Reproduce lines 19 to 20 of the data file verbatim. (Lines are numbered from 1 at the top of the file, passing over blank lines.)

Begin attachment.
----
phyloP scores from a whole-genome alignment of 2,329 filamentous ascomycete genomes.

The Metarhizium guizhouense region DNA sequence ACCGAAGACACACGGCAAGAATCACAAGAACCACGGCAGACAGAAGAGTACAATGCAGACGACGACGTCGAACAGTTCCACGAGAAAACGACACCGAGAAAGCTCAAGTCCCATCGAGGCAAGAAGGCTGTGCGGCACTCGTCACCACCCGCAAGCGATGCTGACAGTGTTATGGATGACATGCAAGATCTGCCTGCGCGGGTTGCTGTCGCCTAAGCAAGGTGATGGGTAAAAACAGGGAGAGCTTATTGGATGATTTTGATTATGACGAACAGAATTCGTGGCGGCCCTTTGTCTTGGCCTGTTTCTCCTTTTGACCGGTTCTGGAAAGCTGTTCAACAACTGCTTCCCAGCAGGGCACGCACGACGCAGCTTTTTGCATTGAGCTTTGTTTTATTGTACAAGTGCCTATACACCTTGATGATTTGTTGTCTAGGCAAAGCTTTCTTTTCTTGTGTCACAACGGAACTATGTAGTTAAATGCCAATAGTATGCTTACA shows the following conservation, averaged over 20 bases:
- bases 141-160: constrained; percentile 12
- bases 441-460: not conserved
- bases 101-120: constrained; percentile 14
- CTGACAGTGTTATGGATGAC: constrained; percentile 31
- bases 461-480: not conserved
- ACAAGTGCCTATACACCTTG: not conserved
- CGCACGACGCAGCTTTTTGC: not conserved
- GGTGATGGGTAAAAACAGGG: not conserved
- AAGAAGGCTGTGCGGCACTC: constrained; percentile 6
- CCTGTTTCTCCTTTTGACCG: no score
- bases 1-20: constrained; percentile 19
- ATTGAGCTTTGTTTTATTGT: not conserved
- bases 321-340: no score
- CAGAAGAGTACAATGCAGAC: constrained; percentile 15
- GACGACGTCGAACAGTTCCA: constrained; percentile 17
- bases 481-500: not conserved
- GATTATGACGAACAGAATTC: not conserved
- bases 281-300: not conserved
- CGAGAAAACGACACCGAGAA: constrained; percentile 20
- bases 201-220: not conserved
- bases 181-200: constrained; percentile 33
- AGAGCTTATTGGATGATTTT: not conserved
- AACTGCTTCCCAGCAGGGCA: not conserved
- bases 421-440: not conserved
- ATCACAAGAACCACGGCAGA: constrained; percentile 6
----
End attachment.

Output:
- GATTATGACGAACAGAATTC: not conserved
- bases 281-300: not conserved